It was the 1st of June, and the outreach team was in the air somewhere over Northern Quebec, heading South. Feeling quite pleased (and rather exhausted) after a successful outreach trip to Igloolik, Nunavut, I started thinking back to when I was first contacted about joining this outreach team of CANDAC CREATE scientists. “A little over a week up North” – initially it sounded like a long time. Every week is precious to me as I approach the end of my doctoral work at Dalhousie University (Halifax, Nova Scotia). But I had been a part of a similar outreach team to Pond Inlet, Nunavut in May 2010 and, in the end, my fond memories of that trip convinced me that I couldn’t turn down a chance to return to the classrooms of the North. And suddenly, like all such trips, it was over in a flash and I was back on the plane finding myself wishing it wasn’t already time to head back South.
This outreach event was a follow-up trip to an initial visit back in March when Ashley Kilgour (CANDAC outreach coordinator), Melanie Wright (M.Sc. student, Western University), and Niall Ryan (Ph.D. student, University of Toronto) spent a week in Igloolik teaching students at Ataguttaaluk School, the local elementary school, how to measure basic atmospheric properties. Eight weeks later, the students were ready to share their observations.
A conference prevented Niall from attending this trip, so Anthony Pugliese and I joined Ashley and Melanie instead (Anthony is an undergraduate summer student at the University of Toronto). After a brief pause in Iqaluit, we arrived in Igloolik on 24 May to bright sunshine and temperatures around -5 °C. At this time of year, Igloolik experiences 24 hours of daylight. Although the sun quickly hid behind the clouds (never to return before we left), thick curtains in our rooms were critical to maintaining any semblance of a normal sleeping routine. A quick look out the window at 1 AM would often reveal a group of children playing in the streets. Despite the happy exhaustion of working in the school all day, it was far too easy to stay up too late without the familiar arrival of darkness reminding us we need to sleep.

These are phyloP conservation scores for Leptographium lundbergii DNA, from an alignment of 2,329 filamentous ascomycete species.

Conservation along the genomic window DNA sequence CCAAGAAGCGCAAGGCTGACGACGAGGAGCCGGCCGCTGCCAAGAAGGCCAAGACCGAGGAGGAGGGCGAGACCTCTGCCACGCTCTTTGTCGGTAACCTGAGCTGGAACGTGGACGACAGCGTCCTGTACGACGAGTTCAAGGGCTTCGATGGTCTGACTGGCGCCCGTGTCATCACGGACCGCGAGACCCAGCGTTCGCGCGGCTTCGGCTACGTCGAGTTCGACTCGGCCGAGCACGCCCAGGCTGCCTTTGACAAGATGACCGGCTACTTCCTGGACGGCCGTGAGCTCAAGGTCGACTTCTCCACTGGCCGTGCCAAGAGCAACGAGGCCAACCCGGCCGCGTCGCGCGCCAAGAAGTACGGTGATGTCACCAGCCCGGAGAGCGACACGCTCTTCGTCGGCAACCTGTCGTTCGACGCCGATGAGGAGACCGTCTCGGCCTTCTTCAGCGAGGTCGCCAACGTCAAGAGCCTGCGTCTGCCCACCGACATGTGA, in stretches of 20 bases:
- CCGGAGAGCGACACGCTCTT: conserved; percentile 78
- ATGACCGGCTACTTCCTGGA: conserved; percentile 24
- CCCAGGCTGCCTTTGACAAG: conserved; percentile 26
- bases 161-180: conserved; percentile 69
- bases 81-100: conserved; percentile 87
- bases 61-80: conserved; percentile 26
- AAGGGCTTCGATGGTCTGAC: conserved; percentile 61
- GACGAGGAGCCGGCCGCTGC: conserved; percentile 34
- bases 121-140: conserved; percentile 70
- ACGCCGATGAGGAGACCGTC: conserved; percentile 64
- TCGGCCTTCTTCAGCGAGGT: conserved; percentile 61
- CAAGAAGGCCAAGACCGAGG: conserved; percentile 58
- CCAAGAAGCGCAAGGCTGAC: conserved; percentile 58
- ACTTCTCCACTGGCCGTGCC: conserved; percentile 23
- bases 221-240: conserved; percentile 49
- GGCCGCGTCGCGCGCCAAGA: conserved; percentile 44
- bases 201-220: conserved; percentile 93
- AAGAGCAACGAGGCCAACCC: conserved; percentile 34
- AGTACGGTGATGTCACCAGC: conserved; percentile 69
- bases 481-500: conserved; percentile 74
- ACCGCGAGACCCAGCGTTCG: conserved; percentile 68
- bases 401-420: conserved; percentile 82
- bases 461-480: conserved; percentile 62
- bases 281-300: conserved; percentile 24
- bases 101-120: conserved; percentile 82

As we entered the first classroom on Monday morning we were immediately greeted with cries of “Hi Ashley, Hi Mel!…. Where’s Niall?!” Clearly, the students remembered the March visit! A quick look through their log books showed a decent amount of data despite a few equipment failures. We came prepared with alternate data just in case, but we all breathed a sigh of relief that it would not be needed. Our student researchers had done a fantastic job.
We must have been quite the sight as we shuttled our cart of materials from classroom to classroom. The days were full — four classes before lunch, and four more in the afternoon. We barely had time to blink before we were surrounded by a whole new group of young faces. Over the course of the week we worked with 11 different classes, meeting with each group a few times. Grade 1 and 2 students had been recording the temperature each day, while grade 3 and 4 students monitored wind speed and direction. Grades 5, 6, and 7 had made daily measurements of solar insolation with pyranometers, and everyone made notes about sky conditions and the type of clouds overhead.
My favorite part about this trip was how student centered it was. My previous outreach trip to Nunavut involved more formal presentations and demonstrations — this time the students directed their own efforts. “How do YOU want to share your data?” was a question I found myself asking continually throughout the trip. The variety of ideas was heartening. Some wanted to write a story about collecting the data, while others wanted to graph how the solar insolation changed throughout the project. The artists drew pictures representing the cloud types observed, and one group made a video demonstrating how to use the pyranometer to measure the solar radiation.
We finished the week with a large assembly in the school gymnasium. The students hung their finished projects around the room and we set up tables of various atmospheric demonstrations. These included homemade thermometers, clouds in jars, and a nifty demonstration of atmospheric circulation using hot and cold dyed water. All of the students, teachers, school staff, and even some of the students’ families joined us for a celebration of their hard work.
Soon it was time to pack our bags and prepare to head on home, but not without one more late night walk under the midnight sun. We stood silently at the edge of the still frozen Foxe Basin and I soaked in the view of the community one last time. Happily, the somber mood was quickly broken by a sudden cry of “You’re it!” and a crazy game of tag began with a group of the children we had been working with all week. It was the perfect ending to a fabulous trip.
– Jonathan Franklin
Ph.D. Student, Dalhousie University